Bed counts affect Medicare payments in different ways. Because hospitals that train medical residents incur higher operating costs, the Medicare Act provides an additional payment for teaching hospitals—the "indirect medical education" (IME) adjustment. 42 U.S.C. § 1395ww(d)(5)(B). The IME adjustment is calculated by multiplying a hospital's DRG revenue by a factor that in turn is calculated using the hospital's ratio of medical residents over beds. Id . ; 42 C.F.R. § 412.105(a) & (b). Notably, the number of beds is a denominator in this ratio and thus, the per-student IME rises as the bed count falls and vice versa. In other words, a teaching hospital has an incentive to exclude beds from the total count because it would receive a larger IME payment with a smaller number of beds.

The bed count has the opposite effect on the "disproportionate share" (DSH) payment. Hospitals that serve a significantly disproportionate number of low income patients receive a supplemental payment, i.e ., the DSH adjustment, see 42 U.S.C. § 1395ww(d)(5)(F), because low income patients tend to be in poorer health and treatment costs are thus higher, see Rye Psychiatric Hosp. Ctr., Inc. v. Shalala , 52 F.3d 1163, 1171–72 (2d Cir.1995). A hospital is eligible for DSH payments if it has a "disproportionate share percentage" amounting to: (1) 15% if the hospital has 100 or more beds; or (2) 40% if the hospital has fewer than 100 beds. 42 U.S.C. § 1395ww(d)(5)(F)(v). The Secretary counts beds using the formula set forth in 42 C.F.R. § 412.105(b), and the DSH bed totals incorporate the formula for counting swing beds. See 42 C.F.R. § 412.106(a)(1)(i) (2004) (incorporating § 412.105(b) by reference). In contrast to the IME adjustment for teaching hospitals, the DSH adjustment is higher if the hospital in question has a larger bed count, at least to the 100-bed threshold. In other words, a hospital may have an incentive to include beds in the DSH calculation because this makes it easier to meet the low-income patient threshold and receive DSH payments.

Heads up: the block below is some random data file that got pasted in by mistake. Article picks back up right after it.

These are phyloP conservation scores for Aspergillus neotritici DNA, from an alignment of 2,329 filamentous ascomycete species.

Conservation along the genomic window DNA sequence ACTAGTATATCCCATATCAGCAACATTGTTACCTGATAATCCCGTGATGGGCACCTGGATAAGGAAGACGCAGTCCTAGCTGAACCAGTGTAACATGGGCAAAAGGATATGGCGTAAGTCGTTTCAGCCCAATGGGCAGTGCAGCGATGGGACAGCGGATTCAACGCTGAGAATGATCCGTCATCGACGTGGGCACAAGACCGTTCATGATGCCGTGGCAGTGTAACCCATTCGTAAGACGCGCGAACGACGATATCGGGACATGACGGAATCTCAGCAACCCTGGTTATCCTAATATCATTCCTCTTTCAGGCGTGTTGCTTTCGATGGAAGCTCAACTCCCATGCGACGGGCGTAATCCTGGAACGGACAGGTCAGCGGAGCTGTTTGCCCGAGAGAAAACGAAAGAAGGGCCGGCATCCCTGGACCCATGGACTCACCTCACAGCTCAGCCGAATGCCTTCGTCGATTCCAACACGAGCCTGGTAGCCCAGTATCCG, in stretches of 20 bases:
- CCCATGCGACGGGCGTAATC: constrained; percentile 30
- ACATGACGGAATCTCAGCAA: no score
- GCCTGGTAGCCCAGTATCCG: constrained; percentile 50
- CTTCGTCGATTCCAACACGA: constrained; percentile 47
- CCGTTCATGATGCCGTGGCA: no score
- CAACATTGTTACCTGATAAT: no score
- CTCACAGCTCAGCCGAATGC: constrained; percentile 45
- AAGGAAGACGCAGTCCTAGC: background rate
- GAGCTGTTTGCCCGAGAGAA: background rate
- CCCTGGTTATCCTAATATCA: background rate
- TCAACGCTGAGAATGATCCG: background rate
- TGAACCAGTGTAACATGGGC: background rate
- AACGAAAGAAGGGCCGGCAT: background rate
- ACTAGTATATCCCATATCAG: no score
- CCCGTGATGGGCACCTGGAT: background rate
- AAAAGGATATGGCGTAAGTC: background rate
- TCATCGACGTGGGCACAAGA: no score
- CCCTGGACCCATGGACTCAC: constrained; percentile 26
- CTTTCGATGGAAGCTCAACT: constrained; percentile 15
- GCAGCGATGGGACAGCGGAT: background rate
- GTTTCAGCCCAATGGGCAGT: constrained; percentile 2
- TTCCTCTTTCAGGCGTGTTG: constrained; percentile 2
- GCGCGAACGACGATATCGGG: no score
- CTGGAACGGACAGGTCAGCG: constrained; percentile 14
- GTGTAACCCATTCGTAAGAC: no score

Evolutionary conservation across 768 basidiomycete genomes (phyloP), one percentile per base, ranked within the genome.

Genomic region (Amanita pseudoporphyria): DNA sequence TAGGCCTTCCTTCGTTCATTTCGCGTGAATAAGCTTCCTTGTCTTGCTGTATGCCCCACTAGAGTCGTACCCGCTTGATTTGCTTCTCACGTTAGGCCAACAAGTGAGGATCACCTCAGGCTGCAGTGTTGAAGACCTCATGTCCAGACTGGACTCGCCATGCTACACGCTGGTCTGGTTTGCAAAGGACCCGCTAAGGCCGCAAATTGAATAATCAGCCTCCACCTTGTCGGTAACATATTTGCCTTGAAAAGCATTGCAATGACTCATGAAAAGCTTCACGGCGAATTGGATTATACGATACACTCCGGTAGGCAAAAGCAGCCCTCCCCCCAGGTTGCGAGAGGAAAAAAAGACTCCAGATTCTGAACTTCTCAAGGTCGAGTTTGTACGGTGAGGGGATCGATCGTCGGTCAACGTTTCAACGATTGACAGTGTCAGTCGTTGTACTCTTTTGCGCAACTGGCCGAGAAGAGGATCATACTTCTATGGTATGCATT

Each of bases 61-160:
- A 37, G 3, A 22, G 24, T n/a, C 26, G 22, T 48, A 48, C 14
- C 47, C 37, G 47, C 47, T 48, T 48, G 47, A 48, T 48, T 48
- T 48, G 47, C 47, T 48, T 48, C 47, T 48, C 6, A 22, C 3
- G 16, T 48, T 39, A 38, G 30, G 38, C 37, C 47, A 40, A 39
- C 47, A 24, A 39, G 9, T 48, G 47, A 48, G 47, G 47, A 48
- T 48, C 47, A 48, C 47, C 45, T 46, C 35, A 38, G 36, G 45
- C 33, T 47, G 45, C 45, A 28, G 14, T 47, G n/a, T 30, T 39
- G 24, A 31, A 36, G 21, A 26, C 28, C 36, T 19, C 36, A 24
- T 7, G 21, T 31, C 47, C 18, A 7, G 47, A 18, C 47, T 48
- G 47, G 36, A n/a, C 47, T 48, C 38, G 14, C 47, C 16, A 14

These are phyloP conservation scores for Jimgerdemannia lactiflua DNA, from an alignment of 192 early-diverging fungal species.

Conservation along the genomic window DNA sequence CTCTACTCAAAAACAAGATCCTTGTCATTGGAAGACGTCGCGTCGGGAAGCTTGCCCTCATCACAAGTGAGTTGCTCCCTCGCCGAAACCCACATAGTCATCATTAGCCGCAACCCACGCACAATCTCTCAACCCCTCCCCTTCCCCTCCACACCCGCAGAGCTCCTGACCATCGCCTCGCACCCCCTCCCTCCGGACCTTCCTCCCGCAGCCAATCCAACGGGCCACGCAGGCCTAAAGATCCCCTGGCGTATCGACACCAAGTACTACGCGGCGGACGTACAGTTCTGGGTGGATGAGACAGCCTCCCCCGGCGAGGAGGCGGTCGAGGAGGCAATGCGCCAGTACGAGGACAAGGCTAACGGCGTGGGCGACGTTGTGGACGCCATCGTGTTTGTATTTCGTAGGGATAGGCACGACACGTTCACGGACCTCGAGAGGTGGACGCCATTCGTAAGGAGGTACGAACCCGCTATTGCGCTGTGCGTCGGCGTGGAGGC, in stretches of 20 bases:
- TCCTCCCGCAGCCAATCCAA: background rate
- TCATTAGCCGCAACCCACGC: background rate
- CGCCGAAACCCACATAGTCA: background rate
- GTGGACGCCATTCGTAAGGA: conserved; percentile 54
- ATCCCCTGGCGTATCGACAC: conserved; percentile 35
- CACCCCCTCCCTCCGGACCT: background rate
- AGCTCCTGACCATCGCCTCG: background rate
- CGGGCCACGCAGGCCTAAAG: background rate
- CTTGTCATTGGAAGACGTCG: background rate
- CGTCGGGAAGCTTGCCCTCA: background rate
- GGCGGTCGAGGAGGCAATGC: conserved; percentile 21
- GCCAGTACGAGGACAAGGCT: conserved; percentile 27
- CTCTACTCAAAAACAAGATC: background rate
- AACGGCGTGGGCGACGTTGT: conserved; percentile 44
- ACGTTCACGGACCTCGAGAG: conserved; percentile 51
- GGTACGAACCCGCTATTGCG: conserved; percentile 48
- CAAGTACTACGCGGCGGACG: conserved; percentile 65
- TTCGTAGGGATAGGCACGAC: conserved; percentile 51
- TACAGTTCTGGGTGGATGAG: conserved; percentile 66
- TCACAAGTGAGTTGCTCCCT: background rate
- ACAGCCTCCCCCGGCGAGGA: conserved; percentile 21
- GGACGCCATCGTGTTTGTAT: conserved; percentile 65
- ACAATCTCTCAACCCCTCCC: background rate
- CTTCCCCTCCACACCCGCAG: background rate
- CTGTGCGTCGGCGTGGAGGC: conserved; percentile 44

The "disproportionate share percentage" is the sum of two fractions, described in § 1395ww(d)(5)(F)(vi).

2. Medicare Administration and the Notice of Program Reimbursement